By INA ALLECO R. SILVERIO
There would be no food security in the country for as long as it remains largely dependent on rice imports.
The advocacy group Bantay Bigas renewed its call for rice sufficiency in the Philippines in the wake of the release of a paper “Putting Rice on the Table: Rice Policy, the WTO and Food Security” by government think-thank Philippine Institute of Development Studies (PIDS).
In its paper, Pids recommended the full liberalization of the country’s rice industry. It also said that the Aquino government should not negotiate another extension on the exemption on lowered tariffs for rice until the country reaches average tariff rates comparable to other countries. According to the institution, food security can be had even if the country is a rice importer, and it went on to push farmers to plant other crops where the country has more comparative advantage.
Farmers, the Pids said, should plant cash crops rather than crops primarily for food. It claimed that domestic prices of rice has been consistently higher than world rice prices, and that in the longer term it would be cheaper to import rice than to produce the country’s staple food. Farmers are being encouraged to produce other staple crops such as cassava, white corn, sweet potato and plantain.
Lita Mariano, spokesperson for Bantay Bigas made exceptions to the arguments made by the Pids.
“Rice self-sufficiency is neither obsolete nor unattainable. Rice self-sufficiency is the only way by which the country can ensure food security for the millions of Filipinos without relying on the unstable supply of rice in the world market. Rice importation is only a temporary measure, a stop-gap measure to fill in the 10 percent shortage in the country’s rice production”, she said.
Mariano said that the government think-tank has “a distorted sense of food security.”
(Photo by Dabet Castañeda / bulatlat.com)
“It fails to consider that rice available in the global market is only seven percent of the total rice production. Continuous reliance on rice importation as the Pids suggests will compromise the country’s food security. Rice is not just a staple food crop; rice planting per se is also culturally imbedded among Filipinos”, she said.
Mariano argued that the country has failed to attain rice self-sufficiency because the government has not fully implemented the mandate of the National Food Authority (NFA). She said that the government consistently fails in providing appropriate funds for the food agency to procure its mandated 10 percent take on the country’s staple food production but instead increasingly resorted to rice importation as a policy rather than a measure of last resort”.
Major rice importer
In its May 2011, the Pids said that the Philippines “has been and shall continue to be a major rice importer.”
“Food self-sufficiency at best protects a country from external policy shocks emanating from export restrictions. However, this is best addressed through regional and multilateral cooperation and negotiation, rather than through costly domestic policies,” it said.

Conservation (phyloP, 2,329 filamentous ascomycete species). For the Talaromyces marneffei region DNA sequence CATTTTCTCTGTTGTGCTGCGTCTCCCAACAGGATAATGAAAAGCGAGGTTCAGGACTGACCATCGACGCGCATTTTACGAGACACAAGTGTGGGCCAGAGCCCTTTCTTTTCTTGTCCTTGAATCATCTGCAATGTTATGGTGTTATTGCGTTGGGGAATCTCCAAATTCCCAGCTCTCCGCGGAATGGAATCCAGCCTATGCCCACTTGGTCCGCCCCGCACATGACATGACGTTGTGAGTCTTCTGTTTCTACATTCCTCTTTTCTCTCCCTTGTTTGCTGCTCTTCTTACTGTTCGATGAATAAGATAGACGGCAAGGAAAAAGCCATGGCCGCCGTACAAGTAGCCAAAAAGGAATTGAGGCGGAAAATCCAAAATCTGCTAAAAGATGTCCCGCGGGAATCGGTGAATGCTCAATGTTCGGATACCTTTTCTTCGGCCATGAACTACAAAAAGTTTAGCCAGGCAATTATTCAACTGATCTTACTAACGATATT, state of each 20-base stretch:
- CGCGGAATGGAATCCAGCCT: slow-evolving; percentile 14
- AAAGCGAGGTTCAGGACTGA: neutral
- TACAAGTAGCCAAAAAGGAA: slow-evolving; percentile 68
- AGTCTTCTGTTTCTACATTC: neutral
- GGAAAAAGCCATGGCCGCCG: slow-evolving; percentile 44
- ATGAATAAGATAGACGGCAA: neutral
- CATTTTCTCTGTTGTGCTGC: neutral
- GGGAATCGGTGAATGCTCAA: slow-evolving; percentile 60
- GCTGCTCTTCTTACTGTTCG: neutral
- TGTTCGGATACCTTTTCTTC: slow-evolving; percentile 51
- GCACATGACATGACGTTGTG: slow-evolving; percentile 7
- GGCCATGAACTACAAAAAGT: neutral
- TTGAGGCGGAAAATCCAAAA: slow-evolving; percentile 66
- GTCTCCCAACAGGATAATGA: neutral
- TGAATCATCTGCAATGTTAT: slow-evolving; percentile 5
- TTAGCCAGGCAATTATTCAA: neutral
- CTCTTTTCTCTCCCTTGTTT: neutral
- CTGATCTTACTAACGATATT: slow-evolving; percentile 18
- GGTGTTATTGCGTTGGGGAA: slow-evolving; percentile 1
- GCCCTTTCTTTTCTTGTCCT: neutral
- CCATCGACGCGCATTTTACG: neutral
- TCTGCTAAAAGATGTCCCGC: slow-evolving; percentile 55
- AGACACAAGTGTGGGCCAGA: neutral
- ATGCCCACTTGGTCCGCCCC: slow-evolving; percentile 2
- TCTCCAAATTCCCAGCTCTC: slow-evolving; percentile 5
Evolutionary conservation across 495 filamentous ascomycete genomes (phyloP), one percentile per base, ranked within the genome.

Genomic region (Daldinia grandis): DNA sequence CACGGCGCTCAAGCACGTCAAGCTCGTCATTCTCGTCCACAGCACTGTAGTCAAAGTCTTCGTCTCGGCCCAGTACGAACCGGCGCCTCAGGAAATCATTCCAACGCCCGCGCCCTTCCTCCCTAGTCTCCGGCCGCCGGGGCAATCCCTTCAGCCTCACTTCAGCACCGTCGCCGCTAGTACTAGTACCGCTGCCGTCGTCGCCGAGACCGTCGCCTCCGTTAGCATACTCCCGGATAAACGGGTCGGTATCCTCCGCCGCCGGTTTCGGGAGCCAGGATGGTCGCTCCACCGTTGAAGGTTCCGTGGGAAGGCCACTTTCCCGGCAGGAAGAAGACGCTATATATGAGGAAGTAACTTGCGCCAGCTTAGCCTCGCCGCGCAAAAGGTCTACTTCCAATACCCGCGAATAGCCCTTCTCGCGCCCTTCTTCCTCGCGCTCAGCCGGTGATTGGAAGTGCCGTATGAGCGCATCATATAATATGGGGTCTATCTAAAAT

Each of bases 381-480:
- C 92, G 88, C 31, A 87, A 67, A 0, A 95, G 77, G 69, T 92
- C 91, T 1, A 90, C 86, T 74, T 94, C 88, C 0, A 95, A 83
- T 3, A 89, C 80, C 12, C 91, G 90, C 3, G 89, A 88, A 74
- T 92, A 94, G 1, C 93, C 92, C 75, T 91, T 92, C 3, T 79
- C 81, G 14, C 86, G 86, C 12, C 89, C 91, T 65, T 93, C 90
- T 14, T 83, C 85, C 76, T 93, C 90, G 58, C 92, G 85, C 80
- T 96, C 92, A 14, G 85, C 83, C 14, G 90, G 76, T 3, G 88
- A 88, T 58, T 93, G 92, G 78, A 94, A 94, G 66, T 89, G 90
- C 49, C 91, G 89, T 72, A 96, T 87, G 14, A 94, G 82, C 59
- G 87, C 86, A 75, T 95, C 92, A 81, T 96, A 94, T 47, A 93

The Aquino administration has previously announced that food security is one of its main reform programs. Aquino himself said that the country will achieve freedom from hunger during his Independence Day speech last June 12. He also boasted about the gains his administration has supposedly made in rice production, a supposed achievement recognized by the United Nations Food and Agriculture Organization in a report this month.
Aquino said that because of the continued reforms his government makes in the agriculture sector, the Philippines may make a crucial change in status from perennial rice importer to rice importer by June 30, 2016. He said that his administration has succeeded in significantly reducing the country’s rice imports from 2.5 million metric tons to 800,000 metric tons.
(Photo by Ina Alleco R. Silverio / bulatlat.com)
“Imagine, we were able to do this even though we have only been in office for less than a year. Because of our continued reform efforts, we might be able to stop being a rice-importing country and instead become a country that exports rice,” he said.
Bantay Bigas expressed disbelief over the president’s claim, saying that the government remains heavily reliant on importation and remiss in its duty to provide support infrastructure for agriculture such as irrigation facilities for the rest of the country’s potential irrigable rice lands. It also said that the government continues to allow the conversion of prime agricultural lands or irrigated farm lands.
In the meantime, a research by Ibon Foundation reveals that there remains some 1.6 million hectares of potential irrigable areas for rice production. One hectare of irrigated paddy is equivalent to three hectares of rain-fed paddy. Translating this to rice production, the average production of a rain-fed paddy is 2.69 MT or 2,690 kilos of husked rice. For the annual average of 167,762 hectares of irrigated paddy being converted to other uses, this translates to 1.354 million metric tons (MT) of husked rice or 879,995.571 MT of rice lost every year.
Bantay Bigas’ Mariano said that if the government would only develop the remaining potential irrigable area of rice lands, the country would produce an additional 5.6 MT of rice on top of the projected 17.9 million MT of rice production for 2011.
“The country is actually more productive in rice yield per hectare compared to major rice exporting Thailand. The latter has only more farms devoted to rice planting,” she said. “ In 2008, for example, Thailand’s rice productivity was 2.75MT per hectare compared to the Philippines’ 3.82MT per hectare.”